FN MINIMI and adopted by the U.S. military in 1988. The rifle features the signature 18.5-inch FN cold-hammer-forged, chrome-lined barrel and operates from a closed-bolt position. Chambered in 5.56 NATO, the rifle will accept a magazine
or a linked ammunition belt and offers a 4- to 6.5-pound trigger.
The rifle weighs 16 pounds, is 40.7 inches long, and has an 18.5-
inch barrel. SRP: $8,799 to $9,499. The FN 15 DMR II has been
re-engineeredfor enhanced performance and features the all-new FN proprietary rail system with M-LOK, which provides extreme
rigidity and less deflection, ensuring that all mounted accessories remain affixed without shift. Like its predecessor, the rifle offers an 18-inch match-grade cold-hammer-forged barrel with a 1:7 twist, a Surefire Pro Comp muzzle device, and an upgraded mil-spec lower with a Timney trigger and Magpul MOE grip and buttstock. SRP: $1,999. The FN 15 Tactical Carbine chambered for the popular 300
AAC Blackout is duty-ready straight out of the box. Equipped with the new FN proprietary rail system, the carbine provides exceptional strength and durability, and offers a stronger, more rigid platform for accessories and optics. In addition, the FN 15 Tactical Carbine 300 BLK II, like its rifle and carbine siblings, features a 16-inch alloy steel cold-hammer-forged and chrome-lined barrel, a carbine-length gas system, a low-profile gas block, a Surefire  ProComp muzzle brake, and Magpul MOE furniture.
SRP: $1,599. Improving upon the existing platform with the addition of FN’s proprietary rail system, enhanced mil-spec lower receiver, and legendary match-grade free-floating chrome-lined, cold-hammer-forged barrel, the second-generation FN 15 Tactical Carbine offers extreme durability and performance. Features include the three-prong flash hider, the mid-length gas system, and the H1 buffer to decrease recoil. It’s fitted with a Magpul grip and buttstock and the M-LOK accessory-mounting system. SRP: $1,599. Booth #13662. (fnamerica.com)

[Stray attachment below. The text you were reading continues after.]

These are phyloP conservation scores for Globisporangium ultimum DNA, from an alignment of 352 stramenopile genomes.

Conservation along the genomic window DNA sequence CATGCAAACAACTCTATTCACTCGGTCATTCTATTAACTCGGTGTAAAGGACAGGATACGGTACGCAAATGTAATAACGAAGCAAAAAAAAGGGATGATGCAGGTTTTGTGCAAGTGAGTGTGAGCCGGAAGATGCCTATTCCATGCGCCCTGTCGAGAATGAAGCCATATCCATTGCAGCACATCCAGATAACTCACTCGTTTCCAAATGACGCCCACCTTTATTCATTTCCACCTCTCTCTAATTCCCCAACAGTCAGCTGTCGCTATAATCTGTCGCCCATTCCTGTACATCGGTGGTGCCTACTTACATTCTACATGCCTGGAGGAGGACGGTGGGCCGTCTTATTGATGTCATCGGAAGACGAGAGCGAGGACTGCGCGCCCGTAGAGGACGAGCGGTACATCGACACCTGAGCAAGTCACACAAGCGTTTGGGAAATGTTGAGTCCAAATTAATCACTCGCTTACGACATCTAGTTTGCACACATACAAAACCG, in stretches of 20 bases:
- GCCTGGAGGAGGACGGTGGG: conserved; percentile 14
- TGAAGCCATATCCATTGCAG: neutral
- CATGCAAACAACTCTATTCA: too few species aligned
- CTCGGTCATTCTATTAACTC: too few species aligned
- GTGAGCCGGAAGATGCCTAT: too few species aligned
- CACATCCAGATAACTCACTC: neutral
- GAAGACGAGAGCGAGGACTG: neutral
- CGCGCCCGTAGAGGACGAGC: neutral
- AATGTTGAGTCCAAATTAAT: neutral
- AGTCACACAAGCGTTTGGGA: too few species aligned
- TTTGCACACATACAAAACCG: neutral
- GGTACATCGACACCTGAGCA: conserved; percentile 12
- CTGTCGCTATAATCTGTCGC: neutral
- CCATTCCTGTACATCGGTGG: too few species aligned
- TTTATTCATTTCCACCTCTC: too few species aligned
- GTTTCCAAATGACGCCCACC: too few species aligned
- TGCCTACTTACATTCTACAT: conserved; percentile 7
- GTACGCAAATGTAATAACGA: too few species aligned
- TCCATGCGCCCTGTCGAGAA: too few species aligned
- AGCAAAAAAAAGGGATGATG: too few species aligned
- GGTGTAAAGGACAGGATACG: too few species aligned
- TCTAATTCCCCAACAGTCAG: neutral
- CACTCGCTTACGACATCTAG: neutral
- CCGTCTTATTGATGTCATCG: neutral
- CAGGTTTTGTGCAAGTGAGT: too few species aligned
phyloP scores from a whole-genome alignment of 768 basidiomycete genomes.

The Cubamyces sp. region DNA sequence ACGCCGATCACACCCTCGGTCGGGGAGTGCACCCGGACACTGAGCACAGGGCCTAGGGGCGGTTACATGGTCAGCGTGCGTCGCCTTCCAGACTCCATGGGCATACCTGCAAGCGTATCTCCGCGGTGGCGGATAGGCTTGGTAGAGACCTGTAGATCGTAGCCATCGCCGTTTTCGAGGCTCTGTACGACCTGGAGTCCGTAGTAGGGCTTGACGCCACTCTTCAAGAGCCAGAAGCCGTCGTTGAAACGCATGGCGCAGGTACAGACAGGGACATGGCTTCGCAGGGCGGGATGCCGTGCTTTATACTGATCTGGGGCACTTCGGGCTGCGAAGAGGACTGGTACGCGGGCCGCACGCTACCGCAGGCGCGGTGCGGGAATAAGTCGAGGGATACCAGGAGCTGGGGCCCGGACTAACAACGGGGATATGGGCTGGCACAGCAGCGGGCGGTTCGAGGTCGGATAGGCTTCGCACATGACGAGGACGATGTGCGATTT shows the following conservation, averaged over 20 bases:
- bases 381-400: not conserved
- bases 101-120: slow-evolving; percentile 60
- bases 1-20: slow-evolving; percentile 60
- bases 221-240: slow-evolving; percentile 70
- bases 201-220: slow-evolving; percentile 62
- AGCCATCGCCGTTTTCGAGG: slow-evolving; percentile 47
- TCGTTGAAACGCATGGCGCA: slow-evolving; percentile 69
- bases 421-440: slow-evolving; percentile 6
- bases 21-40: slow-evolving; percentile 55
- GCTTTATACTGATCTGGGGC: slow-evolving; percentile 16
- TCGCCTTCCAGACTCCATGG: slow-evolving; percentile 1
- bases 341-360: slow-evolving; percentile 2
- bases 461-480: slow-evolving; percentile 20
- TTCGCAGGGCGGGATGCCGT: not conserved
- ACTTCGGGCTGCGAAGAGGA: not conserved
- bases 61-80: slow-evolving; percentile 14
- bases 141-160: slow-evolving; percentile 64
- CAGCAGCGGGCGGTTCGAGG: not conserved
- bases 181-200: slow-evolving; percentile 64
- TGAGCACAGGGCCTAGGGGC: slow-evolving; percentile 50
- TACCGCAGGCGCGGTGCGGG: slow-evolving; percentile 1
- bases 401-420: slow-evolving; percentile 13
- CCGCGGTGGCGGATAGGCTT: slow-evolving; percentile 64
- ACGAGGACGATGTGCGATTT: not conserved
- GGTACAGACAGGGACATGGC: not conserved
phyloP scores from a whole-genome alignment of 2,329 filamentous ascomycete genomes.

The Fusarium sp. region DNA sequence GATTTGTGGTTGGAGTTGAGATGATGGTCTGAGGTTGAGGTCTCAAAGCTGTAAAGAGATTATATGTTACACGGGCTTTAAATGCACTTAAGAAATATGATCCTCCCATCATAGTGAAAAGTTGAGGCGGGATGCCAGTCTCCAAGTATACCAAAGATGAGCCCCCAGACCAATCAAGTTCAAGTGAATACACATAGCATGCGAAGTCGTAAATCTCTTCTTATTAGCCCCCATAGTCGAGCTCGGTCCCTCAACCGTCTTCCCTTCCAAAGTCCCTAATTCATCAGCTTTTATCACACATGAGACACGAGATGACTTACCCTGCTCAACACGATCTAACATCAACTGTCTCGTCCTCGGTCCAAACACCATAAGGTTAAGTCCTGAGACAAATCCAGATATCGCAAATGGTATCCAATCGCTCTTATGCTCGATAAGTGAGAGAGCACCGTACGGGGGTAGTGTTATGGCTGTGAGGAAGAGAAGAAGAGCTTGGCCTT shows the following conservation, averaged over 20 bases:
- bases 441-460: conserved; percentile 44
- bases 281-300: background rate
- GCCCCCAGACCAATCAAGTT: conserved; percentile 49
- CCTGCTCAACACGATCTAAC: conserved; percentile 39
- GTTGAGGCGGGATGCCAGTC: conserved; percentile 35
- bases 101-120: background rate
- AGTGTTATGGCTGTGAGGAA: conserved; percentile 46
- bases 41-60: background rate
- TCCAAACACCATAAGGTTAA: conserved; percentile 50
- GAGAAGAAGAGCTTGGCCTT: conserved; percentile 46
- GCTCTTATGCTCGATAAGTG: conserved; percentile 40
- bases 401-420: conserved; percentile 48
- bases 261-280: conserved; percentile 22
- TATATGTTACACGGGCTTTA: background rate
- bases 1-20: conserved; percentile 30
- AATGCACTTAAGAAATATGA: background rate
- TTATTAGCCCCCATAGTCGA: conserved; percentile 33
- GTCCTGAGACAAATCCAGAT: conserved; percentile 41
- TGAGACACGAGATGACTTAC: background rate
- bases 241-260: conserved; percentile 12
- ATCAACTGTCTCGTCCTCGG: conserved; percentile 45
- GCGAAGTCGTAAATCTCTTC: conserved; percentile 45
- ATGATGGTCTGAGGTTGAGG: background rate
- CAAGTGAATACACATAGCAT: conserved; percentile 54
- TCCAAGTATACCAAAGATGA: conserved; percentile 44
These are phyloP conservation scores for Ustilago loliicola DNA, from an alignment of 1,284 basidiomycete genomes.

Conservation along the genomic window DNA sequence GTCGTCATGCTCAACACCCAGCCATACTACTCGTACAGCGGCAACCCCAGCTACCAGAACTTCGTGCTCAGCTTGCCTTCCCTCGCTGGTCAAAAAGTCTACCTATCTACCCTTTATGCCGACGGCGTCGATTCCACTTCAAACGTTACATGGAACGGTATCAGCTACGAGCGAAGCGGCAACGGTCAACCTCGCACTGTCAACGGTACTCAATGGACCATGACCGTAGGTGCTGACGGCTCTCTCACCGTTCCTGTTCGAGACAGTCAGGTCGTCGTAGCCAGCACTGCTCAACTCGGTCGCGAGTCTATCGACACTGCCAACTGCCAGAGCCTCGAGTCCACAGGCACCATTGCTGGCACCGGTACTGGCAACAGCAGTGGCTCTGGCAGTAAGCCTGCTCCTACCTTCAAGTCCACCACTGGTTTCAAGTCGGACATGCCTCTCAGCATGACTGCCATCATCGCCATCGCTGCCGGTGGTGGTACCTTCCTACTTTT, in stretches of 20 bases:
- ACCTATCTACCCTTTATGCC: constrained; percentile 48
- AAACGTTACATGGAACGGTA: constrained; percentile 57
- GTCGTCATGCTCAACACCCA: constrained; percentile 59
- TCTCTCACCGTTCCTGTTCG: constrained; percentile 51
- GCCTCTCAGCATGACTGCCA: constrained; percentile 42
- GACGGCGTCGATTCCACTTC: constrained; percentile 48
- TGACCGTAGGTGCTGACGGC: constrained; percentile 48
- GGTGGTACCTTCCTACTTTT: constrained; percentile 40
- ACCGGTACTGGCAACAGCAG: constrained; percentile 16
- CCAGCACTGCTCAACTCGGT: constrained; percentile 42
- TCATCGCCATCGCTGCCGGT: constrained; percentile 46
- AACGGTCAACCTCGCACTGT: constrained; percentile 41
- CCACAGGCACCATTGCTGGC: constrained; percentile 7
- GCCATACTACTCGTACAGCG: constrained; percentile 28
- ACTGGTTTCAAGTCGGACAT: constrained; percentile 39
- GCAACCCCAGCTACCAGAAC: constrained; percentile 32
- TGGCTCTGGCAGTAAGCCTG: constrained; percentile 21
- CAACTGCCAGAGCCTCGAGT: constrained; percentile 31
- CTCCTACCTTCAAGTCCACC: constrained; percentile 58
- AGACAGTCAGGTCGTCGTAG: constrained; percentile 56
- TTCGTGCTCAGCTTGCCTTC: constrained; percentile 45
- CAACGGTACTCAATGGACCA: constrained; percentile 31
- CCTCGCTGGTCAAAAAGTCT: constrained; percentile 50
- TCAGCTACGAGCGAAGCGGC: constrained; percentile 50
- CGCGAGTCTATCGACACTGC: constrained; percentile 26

Mossberg

mossberg mmr

➤ Mossberg has added two new MMRs to its line. The Tactical
Optics Ready MMR is offered with or without a Vortex
StrikeFire II red/green dot sight. This is an optics-ready AR15 that
is shipped without open sights. It has a six-position stock, a forward-assist M-Lok handguard, a 1:8 twist barrel, and the new Mossberg JM Pro drop-in 4-pound trigger. SRP: $1,253 to $1,399.

The other new MMR from Mossberg is the MMR PRO.
This rifle is similar to the optics-ready MMR but comes with an
18-inch, 1:8 twist 416 stainless barrel with a Silencerco ASR
muzzle brake. SRP: $1,393. Mossberg has several additions to the Patriot line. First is the Patriot Predator, which comes in a synthetic, flat dark earth stock with a 22-inch barrel and threaded muzzle. It is available in .223, .243, .308, and 6.5 Creedmoor. SRP: $441. Two additional Patriots are available in .223: the Patriot Synthetic and Super Bantam. Both retail for $396. For those who love the value and performance of the Mossberg Patriot but would like a  higher-end, dressed-up version, Mossberg is offering a Patriot Revere with high-grade walnut stock, rosewood grip and forend caps, and an upgraded blue finish. Finally, in addition to the Patriot
Predator, four more Patriots will now be chambered for the 6.5 Creedmoor. Booth #12734.

Reloaders Corner: AR15 Chamber Options

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It’s vital to understand “which” chamber is in your AR15. What you don’t know can create big problems. Here’s why.


Glen Zediker


I’ve talked over or at least touched upon this topic, here and there, in other articles. And this week I got four phone calls asking for advice on “which” AR15 chamber I’d recommend. I guess that sort of spurred creation of this article. My primary goal (always) is to answer questions, and ideally before they are asked. So…

NATO mark
A TRUE NATO load always has this mark on its base: the cross-in-a-circle stamp. Some commercial ammo that appears to be mil-spec may or may not be, but err on the safe side.

There are a few options today, and, no, it never was “simple.” There have always been two distinct chambers cut for .223 Remington and 5.56x45mm NATO. And that’s the difference right there! See, .223 Rem. is a commercial round, 5.56 is a mil-spec round. Yes. They are “the same,” but they’re not. The difference is in how these two are loaded with respect to pressures. NATO is a whopping lot hotter. To the tune of +15,000 PSI.

The differences in the chambers are, pretty much, that a NATO has a significantly longer throat or leade or freebore, whichever term is preferred. This is the area in a chamber that extends beyond the case neck cut.

Chamber-All gage